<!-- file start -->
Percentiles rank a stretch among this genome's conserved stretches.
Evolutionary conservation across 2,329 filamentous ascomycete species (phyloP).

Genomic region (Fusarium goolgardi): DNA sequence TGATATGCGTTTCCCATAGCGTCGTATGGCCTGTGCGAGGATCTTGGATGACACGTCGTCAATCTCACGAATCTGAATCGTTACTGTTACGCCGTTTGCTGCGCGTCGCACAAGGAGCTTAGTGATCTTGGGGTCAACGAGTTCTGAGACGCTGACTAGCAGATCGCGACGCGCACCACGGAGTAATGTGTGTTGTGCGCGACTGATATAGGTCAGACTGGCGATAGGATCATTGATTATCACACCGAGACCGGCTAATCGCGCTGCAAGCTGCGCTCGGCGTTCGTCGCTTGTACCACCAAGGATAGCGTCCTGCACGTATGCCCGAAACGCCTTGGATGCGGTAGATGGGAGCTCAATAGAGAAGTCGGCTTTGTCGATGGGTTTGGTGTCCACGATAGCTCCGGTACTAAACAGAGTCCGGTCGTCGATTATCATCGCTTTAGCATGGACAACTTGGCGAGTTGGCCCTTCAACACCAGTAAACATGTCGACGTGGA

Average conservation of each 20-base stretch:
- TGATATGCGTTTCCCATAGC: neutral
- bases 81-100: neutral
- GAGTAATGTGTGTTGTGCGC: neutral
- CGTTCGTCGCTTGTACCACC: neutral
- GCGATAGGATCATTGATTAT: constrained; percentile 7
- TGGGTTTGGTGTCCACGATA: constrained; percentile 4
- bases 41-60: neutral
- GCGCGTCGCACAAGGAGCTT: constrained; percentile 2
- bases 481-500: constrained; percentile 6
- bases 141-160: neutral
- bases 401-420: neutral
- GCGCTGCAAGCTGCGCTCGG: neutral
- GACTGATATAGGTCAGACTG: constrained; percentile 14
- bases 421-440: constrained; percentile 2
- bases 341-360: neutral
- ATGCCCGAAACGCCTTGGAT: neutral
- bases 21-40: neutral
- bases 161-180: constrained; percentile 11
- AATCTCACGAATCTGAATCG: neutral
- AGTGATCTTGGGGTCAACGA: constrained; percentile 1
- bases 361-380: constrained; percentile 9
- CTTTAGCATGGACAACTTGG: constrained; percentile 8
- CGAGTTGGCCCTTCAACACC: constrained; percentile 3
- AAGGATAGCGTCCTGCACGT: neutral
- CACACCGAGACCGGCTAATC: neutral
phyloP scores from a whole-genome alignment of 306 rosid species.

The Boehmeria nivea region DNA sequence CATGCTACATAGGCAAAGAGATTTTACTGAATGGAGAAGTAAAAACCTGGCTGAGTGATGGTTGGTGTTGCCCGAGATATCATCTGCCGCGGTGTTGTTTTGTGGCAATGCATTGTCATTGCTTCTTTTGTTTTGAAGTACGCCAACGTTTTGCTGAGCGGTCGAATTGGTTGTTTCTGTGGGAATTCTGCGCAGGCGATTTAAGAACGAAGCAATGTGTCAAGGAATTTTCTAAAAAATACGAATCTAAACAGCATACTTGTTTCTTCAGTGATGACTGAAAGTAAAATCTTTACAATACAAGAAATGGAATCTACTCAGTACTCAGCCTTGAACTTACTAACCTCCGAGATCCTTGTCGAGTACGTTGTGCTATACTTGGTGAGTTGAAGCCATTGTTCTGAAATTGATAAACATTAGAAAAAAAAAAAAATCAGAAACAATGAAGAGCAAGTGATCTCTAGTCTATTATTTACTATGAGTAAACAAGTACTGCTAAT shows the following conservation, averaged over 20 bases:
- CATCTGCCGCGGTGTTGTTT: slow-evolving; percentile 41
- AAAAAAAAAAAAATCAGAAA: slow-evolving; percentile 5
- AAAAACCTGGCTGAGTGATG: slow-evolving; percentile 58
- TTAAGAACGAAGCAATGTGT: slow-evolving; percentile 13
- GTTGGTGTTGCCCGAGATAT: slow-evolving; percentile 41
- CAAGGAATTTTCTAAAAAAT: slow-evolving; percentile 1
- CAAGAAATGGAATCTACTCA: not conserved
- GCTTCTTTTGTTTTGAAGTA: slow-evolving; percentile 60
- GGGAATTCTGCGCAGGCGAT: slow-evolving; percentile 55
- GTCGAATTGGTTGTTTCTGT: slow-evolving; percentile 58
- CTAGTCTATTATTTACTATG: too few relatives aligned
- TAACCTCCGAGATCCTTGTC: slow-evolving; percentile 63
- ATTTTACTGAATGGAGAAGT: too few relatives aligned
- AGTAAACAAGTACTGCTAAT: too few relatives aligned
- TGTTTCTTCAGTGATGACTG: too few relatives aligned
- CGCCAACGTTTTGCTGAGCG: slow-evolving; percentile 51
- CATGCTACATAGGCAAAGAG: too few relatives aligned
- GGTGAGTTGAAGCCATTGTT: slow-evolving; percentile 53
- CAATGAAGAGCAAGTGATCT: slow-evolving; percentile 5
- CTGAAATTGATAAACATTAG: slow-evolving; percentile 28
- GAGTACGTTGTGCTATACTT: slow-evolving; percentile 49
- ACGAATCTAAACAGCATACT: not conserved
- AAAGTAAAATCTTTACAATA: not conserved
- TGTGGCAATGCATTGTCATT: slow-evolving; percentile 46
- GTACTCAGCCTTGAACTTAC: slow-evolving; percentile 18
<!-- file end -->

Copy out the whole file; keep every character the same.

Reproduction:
Percentiles rank a stretch among this genome's conserved stretches.
Evolutionary conservation across 2,329 filamentous ascomycete species (phyloP).

Genomic region (Fusarium goolgardi): DNA sequence TGATATGCGTTTCCCATAGCGTCGTATGGCCTGTGCGAGGATCTTGGATGACACGTCGTCAATCTCACGAATCTGAATCGTTACTGTTACGCCGTTTGCTGCGCGTCGCACAAGGAGCTTAGTGATCTTGGGGTCAACGAGTTCTGAGACGCTGACTAGCAGATCGCGACGCGCACCACGGAGTAATGTGTGTTGTGCGCGACTGATATAGGTCAGACTGGCGATAGGATCATTGATTATCACACCGAGACCGGCTAATCGCGCTGCAAGCTGCGCTCGGCGTTCGTCGCTTGTACCACCAAGGATAGCGTCCTGCACGTATGCCCGAAACGCCTTGGATGCGGTAGATGGGAGCTCAATAGAGAAGTCGGCTTTGTCGATGGGTTTGGTGTCCACGATAGCTCCGGTACTAAACAGAGTCCGGTCGTCGATTATCATCGCTTTAGCATGGACAACTTGGCGAGTTGGCCCTTCAACACCAGTAAACATGTCGACGTGGA

Average conservation of each 20-base stretch:
- TGATATGCGTTTCCCATAGC: neutral
- bases 81-100: neutral
- GAGTAATGTGTGTTGTGCGC: neutral
- CGTTCGTCGCTTGTACCACC: neutral
- GCGATAGGATCATTGATTAT: constrained; percentile 7
- TGGGTTTGGTGTCCACGATA: constrained; percentile 4
- bases 41-60: neutral
- GCGCGTCGCACAAGGAGCTT: constrained; percentile 2
- bases 481-500: constrained; percentile 6
- bases 141-160: neutral
- bases 401-420: neutral
- GCGCTGCAAGCTGCGCTCGG: neutral
- GACTGATATAGGTCAGACTG: constrained; percentile 14
- bases 421-440: constrained; percentile 2
- bases 341-360: neutral
- ATGCCCGAAACGCCTTGGAT: neutral
- bases 21-40: neutral
- bases 161-180: constrained; percentile 11
- AATCTCACGAATCTGAATCG: neutral
- AGTGATCTTGGGGTCAACGA: constrained; percentile 1
- bases 361-380: constrained; percentile 9
- CTTTAGCATGGACAACTTGG: constrained; percentile 8
- CGAGTTGGCCCTTCAACACC: constrained; percentile 3
- AAGGATAGCGTCCTGCACGT: neutral
- CACACCGAGACCGGCTAATC: neutral
phyloP scores from a whole-genome alignment of 306 rosid species.

The Boehmeria nivea region DNA sequence CATGCTACATAGGCAAAGAGATTTTACTGAATGGAGAAGTAAAAACCTGGCTGAGTGATGGTTGGTGTTGCCCGAGATATCATCTGCCGCGGTGTTGTTTTGTGGCAATGCATTGTCATTGCTTCTTTTGTTTTGAAGTACGCCAACGTTTTGCTGAGCGGTCGAATTGGTTGTTTCTGTGGGAATTCTGCGCAGGCGATTTAAGAACGAAGCAATGTGTCAAGGAATTTTCTAAAAAATACGAATCTAAACAGCATACTTGTTTCTTCAGTGATGACTGAAAGTAAAATCTTTACAATACAAGAAATGGAATCTACTCAGTACTCAGCCTTGAACTTACTAACCTCCGAGATCCTTGTCGAGTACGTTGTGCTATACTTGGTGAGTTGAAGCCATTGTTCTGAAATTGATAAACATTAGAAAAAAAAAAAAATCAGAAACAATGAAGAGCAAGTGATCTCTAGTCTATTATTTACTATGAGTAAACAAGTACTGCTAAT shows the following conservation, averaged over 20 bases:
- CATCTGCCGCGGTGTTGTTT: slow-evolving; percentile 41
- AAAAAAAAAAAAATCAGAAA: slow-evolving; percentile 5
- AAAAACCTGGCTGAGTGATG: slow-evolving; percentile 58
- TTAAGAACGAAGCAATGTGT: slow-evolving; percentile 13
- GTTGGTGTTGCCCGAGATAT: slow-evolving; percentile 41
- CAAGGAATTTTCTAAAAAAT: slow-evolving; percentile 1
- CAAGAAATGGAATCTACTCA: not conserved
- GCTTCTTTTGTTTTGAAGTA: slow-evolving; percentile 60
- GGGAATTCTGCGCAGGCGAT: slow-evolving; percentile 55
- GTCGAATTGGTTGTTTCTGT: slow-evolving; percentile 58
- CTAGTCTATTATTTACTATG: too few relatives aligned
- TAACCTCCGAGATCCTTGTC: slow-evolving; percentile 63
- ATTTTACTGAATGGAGAAGT: too few relatives aligned
- AGTAAACAAGTACTGCTAAT: too few relatives aligned
- TGTTTCTTCAGTGATGACTG: too few relatives aligned
- CGCCAACGTTTTGCTGAGCG: slow-evolving; percentile 51
- CATGCTACATAGGCAAAGAG: too few relatives aligned
- GGTGAGTTGAAGCCATTGTT: slow-evolving; percentile 53
- CAATGAAGAGCAAGTGATCT: slow-evolving; percentile 5
- CTGAAATTGATAAACATTAG: slow-evolving; percentile 28
- GAGTACGTTGTGCTATACTT: slow-evolving; percentile 49
- ACGAATCTAAACAGCATACT: not conserved
- AAAGTAAAATCTTTACAATA: not conserved
- TGTGGCAATGCATTGTCATT: slow-evolving; percentile 46
- GTACTCAGCCTTGAACTTAC: slow-evolving; percentile 18